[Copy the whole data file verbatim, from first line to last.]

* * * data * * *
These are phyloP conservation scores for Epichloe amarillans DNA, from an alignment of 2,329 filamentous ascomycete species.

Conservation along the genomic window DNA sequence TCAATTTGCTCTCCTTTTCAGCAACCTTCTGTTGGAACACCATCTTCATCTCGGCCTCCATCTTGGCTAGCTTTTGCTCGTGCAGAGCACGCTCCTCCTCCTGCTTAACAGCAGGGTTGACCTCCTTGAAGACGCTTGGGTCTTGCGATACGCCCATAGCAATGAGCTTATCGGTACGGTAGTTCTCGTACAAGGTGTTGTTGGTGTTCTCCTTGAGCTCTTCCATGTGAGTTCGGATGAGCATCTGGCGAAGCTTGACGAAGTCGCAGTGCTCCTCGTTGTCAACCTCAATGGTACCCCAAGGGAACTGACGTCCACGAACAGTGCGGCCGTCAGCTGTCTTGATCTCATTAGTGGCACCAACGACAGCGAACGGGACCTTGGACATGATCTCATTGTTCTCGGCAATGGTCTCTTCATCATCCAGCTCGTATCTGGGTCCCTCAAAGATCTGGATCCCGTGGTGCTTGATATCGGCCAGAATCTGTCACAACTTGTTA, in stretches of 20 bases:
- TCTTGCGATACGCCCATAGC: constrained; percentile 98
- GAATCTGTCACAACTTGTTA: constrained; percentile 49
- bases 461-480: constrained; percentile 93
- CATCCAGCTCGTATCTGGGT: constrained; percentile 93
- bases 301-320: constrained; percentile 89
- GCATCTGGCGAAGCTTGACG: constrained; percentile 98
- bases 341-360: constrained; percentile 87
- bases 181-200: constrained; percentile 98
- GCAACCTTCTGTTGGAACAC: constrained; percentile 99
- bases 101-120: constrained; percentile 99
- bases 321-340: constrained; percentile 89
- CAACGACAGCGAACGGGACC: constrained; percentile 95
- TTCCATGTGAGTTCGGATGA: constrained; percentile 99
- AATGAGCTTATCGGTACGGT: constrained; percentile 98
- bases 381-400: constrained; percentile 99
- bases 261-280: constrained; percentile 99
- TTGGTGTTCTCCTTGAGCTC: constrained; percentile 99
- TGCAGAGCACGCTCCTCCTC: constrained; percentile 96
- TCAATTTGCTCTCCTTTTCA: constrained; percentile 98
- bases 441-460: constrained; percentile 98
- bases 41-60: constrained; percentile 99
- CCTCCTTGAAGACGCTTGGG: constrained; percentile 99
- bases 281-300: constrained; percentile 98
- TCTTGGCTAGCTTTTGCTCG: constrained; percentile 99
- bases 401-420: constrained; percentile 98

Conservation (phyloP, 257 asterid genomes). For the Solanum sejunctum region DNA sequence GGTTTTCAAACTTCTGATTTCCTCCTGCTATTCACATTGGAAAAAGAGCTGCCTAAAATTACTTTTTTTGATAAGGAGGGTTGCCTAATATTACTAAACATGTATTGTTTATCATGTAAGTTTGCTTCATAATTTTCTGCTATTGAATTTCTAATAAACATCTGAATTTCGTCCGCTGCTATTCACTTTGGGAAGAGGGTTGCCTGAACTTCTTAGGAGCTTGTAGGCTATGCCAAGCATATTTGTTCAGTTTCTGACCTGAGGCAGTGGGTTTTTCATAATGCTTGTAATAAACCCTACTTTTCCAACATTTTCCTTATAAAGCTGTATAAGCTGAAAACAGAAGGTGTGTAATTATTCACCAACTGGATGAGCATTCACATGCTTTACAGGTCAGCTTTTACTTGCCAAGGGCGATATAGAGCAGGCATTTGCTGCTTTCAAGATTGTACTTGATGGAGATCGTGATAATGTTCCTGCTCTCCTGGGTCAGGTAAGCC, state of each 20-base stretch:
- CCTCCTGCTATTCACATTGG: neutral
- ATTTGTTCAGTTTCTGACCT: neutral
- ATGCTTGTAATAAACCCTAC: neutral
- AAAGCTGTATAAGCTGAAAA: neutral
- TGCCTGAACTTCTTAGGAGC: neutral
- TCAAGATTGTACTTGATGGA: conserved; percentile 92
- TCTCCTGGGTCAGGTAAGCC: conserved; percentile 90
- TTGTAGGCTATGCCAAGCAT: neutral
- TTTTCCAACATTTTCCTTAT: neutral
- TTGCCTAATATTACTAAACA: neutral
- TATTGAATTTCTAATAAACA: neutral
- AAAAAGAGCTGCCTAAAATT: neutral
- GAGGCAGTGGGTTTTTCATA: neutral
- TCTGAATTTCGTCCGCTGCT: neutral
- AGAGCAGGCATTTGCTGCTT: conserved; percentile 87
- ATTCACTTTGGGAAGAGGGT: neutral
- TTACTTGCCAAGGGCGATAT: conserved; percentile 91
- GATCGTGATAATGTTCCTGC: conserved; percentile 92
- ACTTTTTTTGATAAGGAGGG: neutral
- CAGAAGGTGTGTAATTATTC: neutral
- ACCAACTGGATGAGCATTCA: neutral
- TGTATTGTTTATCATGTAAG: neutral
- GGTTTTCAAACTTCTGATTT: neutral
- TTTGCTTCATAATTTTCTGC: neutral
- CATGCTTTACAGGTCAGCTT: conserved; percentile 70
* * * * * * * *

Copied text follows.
These are phyloP conservation scores for Epichloe amarillans DNA, from an alignment of 2,329 filamentous ascomycete species.

Conservation along the genomic window DNA sequence TCAATTTGCTCTCCTTTTCAGCAACCTTCTGTTGGAACACCATCTTCATCTCGGCCTCCATCTTGGCTAGCTTTTGCTCGTGCAGAGCACGCTCCTCCTCCTGCTTAACAGCAGGGTTGACCTCCTTGAAGACGCTTGGGTCTTGCGATACGCCCATAGCAATGAGCTTATCGGTACGGTAGTTCTCGTACAAGGTGTTGTTGGTGTTCTCCTTGAGCTCTTCCATGTGAGTTCGGATGAGCATCTGGCGAAGCTTGACGAAGTCGCAGTGCTCCTCGTTGTCAACCTCAATGGTACCCCAAGGGAACTGACGTCCACGAACAGTGCGGCCGTCAGCTGTCTTGATCTCATTAGTGGCACCAACGACAGCGAACGGGACCTTGGACATGATCTCATTGTTCTCGGCAATGGTCTCTTCATCATCCAGCTCGTATCTGGGTCCCTCAAAGATCTGGATCCCGTGGTGCTTGATATCGGCCAGAATCTGTCACAACTTGTTA, in stretches of 20 bases:
- TCTTGCGATACGCCCATAGC: constrained; percentile 98
- GAATCTGTCACAACTTGTTA: constrained; percentile 49
- bases 461-480: constrained; percentile 93
- CATCCAGCTCGTATCTGGGT: constrained; percentile 93
- bases 301-320: constrained; percentile 89
- GCATCTGGCGAAGCTTGACG: constrained; percentile 98
- bases 341-360: constrained; percentile 87
- bases 181-200: constrained; percentile 98
- GCAACCTTCTGTTGGAACAC: constrained; percentile 99
- bases 101-120: constrained; percentile 99
- bases 321-340: constrained; percentile 89
- CAACGACAGCGAACGGGACC: constrained; percentile 95
- TTCCATGTGAGTTCGGATGA: constrained; percentile 99
- AATGAGCTTATCGGTACGGT: constrained; percentile 98
- bases 381-400: constrained; percentile 99
- bases 261-280: constrained; percentile 99
- TTGGTGTTCTCCTTGAGCTC: constrained; percentile 99
- TGCAGAGCACGCTCCTCCTC: constrained; percentile 96
- TCAATTTGCTCTCCTTTTCA: constrained; percentile 98
- bases 441-460: constrained; percentile 98
- bases 41-60: constrained; percentile 99
- CCTCCTTGAAGACGCTTGGG: constrained; percentile 99
- bases 281-300: constrained; percentile 98
- TCTTGGCTAGCTTTTGCTCG: constrained; percentile 99
- bases 401-420: constrained; percentile 98

Conservation (phyloP, 257 asterid genomes). For the Solanum sejunctum region DNA sequence GGTTTTCAAACTTCTGATTTCCTCCTGCTATTCACATTGGAAAAAGAGCTGCCTAAAATTACTTTTTTTGATAAGGAGGGTTGCCTAATATTACTAAACATGTATTGTTTATCATGTAAGTTTGCTTCATAATTTTCTGCTATTGAATTTCTAATAAACATCTGAATTTCGTCCGCTGCTATTCACTTTGGGAAGAGGGTTGCCTGAACTTCTTAGGAGCTTGTAGGCTATGCCAAGCATATTTGTTCAGTTTCTGACCTGAGGCAGTGGGTTTTTCATAATGCTTGTAATAAACCCTACTTTTCCAACATTTTCCTTATAAAGCTGTATAAGCTGAAAACAGAAGGTGTGTAATTATTCACCAACTGGATGAGCATTCACATGCTTTACAGGTCAGCTTTTACTTGCCAAGGGCGATATAGAGCAGGCATTTGCTGCTTTCAAGATTGTACTTGATGGAGATCGTGATAATGTTCCTGCTCTCCTGGGTCAGGTAAGCC, state of each 20-base stretch:
- CCTCCTGCTATTCACATTGG: neutral
- ATTTGTTCAGTTTCTGACCT: neutral
- ATGCTTGTAATAAACCCTAC: neutral
- AAAGCTGTATAAGCTGAAAA: neutral
- TGCCTGAACTTCTTAGGAGC: neutral
- TCAAGATTGTACTTGATGGA: conserved; percentile 92
- TCTCCTGGGTCAGGTAAGCC: conserved; percentile 90
- TTGTAGGCTATGCCAAGCAT: neutral
- TTTTCCAACATTTTCCTTAT: neutral
- TTGCCTAATATTACTAAACA: neutral
- TATTGAATTTCTAATAAACA: neutral
- AAAAAGAGCTGCCTAAAATT: neutral
- GAGGCAGTGGGTTTTTCATA: neutral
- TCTGAATTTCGTCCGCTGCT: neutral
- AGAGCAGGCATTTGCTGCTT: conserved; percentile 87
- ATTCACTTTGGGAAGAGGGT: neutral
- TTACTTGCCAAGGGCGATAT: conserved; percentile 91
- GATCGTGATAATGTTCCTGC: conserved; percentile 92
- ACTTTTTTTGATAAGGAGGG: neutral
- CAGAAGGTGTGTAATTATTC: neutral
- ACCAACTGGATGAGCATTCA: neutral
- TGTATTGTTTATCATGTAAG: neutral
- GGTTTTCAAACTTCTGATTT: neutral
- TTTGCTTCATAATTTTCTGC: neutral
- CATGCTTTACAGGTCAGCTT: conserved; percentile 70